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Handwashing. The hand hygiene practices of nursing students are an important area to examine because nursing students are the future work force and pre-registration training provides the opportunity to address any factors leading to non-compliance with h

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Hand hygiene remains the single most important intervention in the prevention of cross-infection in health care settings (ICN 1998). Hospital - acquired infections are a major threat to patients and place a great burden on national health services. According to Lusardi (2007), each occurrence of healthcare associated infection in the United Kingdom costs on average about � 3,000 (Department of Health 2000). Nursing accounts for about 80 per cent of the direct care patients receive and it often involves personal and intimate care activities (Wade 1995). Healthcare associated infections (HCAI) are a potentially avoidable outcome of this care, affecting about one in ten patients, and are described as common and, in some cases, life-threatening (DoH 2003). Some of the infections acquired by patients will be caused by microbes spread on the hands of those providing care, including student nurses. The hand hygiene practices of nursing students are an important area to examine because nursing students are the future work force and pre-registration training provides the opportunity to address any factors leading to non-compliance with hand hygiene practices (Henson & Hayes 1998). Lymer et al. (2004) have suggested that nursing students are in an ideal position to promote effective hand hygiene as they can act as agents of change in practice by sharing good hand hygiene knowledge and practices with qualified staff. ...read more.


The results appears to confirm that students' own responsibility for hand hygiene was the main influence on their practice. One said: 'It was up to you to do it and take responsibility for yourself.' They qualified this statement however by linking their responsibility with their conscience to prevent the spread of infection to patients, saying: 'I don't particularly want to feel responsible for passing somebody's infection onto somebody else.' This sense of responsibility extended to the need to protect themselves and their families from infections: 'I'm very aware of what I can pick up, and you do not want to take it home to your family' ( Lusardi 2007). Cole (2008)'s results on responsibility are consistent with the findings of (Lusardi 2007) which indicate that students' own responsibility for hand hygiene influence their practice. In his study Cole (2008), one student expressed that, "It's a basic function; part and parcel of who you are. By not washing your hands, of course you are letting the patient down, but you are letting yourself down as well. It might be a clich� but it is important to know that you have done the right things before I go home." ...read more.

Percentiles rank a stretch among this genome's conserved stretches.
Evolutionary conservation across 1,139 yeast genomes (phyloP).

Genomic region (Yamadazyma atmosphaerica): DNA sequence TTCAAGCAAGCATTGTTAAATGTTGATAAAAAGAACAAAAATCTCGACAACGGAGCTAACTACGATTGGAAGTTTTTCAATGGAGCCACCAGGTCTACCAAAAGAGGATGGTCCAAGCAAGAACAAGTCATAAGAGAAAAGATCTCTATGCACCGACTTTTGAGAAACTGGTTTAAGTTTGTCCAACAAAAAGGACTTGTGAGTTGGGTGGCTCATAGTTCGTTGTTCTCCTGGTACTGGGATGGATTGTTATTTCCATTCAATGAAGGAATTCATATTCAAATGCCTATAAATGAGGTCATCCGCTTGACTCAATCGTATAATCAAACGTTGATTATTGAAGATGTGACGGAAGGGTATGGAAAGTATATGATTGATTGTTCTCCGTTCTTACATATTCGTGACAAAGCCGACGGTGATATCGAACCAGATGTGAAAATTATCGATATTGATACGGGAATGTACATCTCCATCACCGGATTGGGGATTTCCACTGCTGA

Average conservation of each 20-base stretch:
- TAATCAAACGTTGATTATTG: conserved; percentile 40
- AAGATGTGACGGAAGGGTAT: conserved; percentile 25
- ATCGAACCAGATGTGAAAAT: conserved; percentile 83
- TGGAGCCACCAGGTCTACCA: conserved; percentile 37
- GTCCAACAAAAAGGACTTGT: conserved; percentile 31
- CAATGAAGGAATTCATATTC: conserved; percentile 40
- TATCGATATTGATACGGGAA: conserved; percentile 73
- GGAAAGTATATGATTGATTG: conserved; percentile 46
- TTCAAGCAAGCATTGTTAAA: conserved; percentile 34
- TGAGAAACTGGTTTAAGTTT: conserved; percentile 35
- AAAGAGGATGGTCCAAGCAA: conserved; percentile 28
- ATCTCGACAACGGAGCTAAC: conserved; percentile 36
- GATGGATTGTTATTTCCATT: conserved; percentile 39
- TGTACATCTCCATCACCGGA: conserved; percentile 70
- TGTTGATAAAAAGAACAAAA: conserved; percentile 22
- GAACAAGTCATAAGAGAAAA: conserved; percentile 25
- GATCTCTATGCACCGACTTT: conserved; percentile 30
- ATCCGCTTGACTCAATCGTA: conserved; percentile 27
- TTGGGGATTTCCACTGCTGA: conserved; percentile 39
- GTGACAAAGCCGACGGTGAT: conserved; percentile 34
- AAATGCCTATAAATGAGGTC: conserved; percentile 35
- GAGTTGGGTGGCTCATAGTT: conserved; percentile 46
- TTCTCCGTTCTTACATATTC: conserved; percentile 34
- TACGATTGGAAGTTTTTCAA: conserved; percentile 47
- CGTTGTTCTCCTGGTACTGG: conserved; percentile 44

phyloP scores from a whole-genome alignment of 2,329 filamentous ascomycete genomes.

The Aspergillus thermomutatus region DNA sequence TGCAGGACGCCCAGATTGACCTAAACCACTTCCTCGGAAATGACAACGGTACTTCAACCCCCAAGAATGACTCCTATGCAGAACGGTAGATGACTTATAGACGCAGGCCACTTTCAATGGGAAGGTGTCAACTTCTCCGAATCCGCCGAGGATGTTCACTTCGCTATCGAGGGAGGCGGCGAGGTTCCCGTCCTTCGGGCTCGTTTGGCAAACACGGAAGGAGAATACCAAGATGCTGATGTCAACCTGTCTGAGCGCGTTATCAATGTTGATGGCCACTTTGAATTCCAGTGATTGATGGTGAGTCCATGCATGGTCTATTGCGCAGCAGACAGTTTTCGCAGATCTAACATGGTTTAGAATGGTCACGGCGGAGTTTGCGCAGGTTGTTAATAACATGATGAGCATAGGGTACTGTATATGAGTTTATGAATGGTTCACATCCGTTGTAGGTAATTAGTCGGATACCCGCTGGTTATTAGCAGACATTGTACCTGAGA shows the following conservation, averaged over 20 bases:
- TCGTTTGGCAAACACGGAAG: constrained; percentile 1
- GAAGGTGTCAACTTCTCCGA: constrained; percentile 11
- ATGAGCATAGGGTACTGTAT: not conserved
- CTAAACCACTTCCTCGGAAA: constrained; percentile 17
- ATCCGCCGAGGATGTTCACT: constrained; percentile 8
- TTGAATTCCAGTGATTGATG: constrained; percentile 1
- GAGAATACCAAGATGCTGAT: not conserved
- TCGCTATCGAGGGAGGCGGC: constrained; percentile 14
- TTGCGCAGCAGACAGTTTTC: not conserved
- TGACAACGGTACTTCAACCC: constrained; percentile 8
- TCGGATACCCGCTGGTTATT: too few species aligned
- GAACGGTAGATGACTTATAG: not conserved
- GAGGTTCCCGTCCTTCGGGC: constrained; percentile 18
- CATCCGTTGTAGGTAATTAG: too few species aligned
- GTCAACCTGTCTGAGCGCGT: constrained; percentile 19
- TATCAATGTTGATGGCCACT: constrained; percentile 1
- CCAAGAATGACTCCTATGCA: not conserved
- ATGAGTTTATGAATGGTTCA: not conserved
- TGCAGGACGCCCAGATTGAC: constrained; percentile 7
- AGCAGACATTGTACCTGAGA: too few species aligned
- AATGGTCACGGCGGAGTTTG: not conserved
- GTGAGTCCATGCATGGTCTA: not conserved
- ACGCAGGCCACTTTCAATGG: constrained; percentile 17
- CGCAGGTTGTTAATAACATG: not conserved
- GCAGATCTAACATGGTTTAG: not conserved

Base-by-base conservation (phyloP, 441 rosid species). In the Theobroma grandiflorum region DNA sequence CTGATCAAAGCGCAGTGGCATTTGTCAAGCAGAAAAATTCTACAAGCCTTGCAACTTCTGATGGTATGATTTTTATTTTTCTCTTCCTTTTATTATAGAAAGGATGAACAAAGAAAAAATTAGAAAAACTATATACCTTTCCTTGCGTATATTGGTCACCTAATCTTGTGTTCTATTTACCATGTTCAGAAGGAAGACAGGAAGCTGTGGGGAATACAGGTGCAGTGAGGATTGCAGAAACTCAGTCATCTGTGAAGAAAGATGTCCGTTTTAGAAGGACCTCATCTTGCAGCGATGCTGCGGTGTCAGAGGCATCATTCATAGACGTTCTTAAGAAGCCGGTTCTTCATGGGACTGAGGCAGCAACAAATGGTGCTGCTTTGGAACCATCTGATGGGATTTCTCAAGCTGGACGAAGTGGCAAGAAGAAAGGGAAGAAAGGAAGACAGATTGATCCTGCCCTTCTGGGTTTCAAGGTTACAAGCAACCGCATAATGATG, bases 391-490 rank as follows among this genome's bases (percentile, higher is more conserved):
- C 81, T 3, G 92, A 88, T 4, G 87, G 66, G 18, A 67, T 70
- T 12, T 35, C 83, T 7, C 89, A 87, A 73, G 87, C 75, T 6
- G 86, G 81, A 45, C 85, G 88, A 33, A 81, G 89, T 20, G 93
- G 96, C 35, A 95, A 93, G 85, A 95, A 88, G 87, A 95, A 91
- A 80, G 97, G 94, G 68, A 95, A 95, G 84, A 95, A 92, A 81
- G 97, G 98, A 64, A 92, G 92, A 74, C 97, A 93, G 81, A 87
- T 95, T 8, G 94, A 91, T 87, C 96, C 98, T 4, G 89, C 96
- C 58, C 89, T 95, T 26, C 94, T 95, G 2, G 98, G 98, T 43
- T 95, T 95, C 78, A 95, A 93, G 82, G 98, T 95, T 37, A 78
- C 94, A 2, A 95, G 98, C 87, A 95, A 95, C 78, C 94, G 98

Barriers to hand hygiene compliance such as dryness and soreness caused by regular hand wash and the health worker's responsibility also influences hand hygiene compliance. The findings of these studies should inform methods for stimulating hand hygiene compliance in health care setting. It is essential therefore that educators and registered staff encourage nursing students to take responsibility for their practice in this way if they are to ensure that hand hygiene practice is and remains efficient, effective, evidence based and sustainable (Lusardi (2007). Further research into nursing students' past and recent experiences is needed to influence their future hand hygiene practice. It is from this view that I would like to derive my research question for a future research proposal. Research question Do student nurses wash their hands for a sufficient period of time whilst in clinical areas? Methodology In order to answer the above question the writer proposes the use of an interpretive, qualitative design. This design is well-suited to smaller scale qualitative studies that use methods such as semi-structured interviews to explore issues and questions in nursing practice within a qualitative framework (Thorne et al. 2004). Like other qualitative designs, the interpretive design acknowledges the complexity of human behaviour and explores individual behaviours and experiences. The findings are further used to generate explanations for why these experiences and behaviours occur (Thorne et al. 2004). ...read more.

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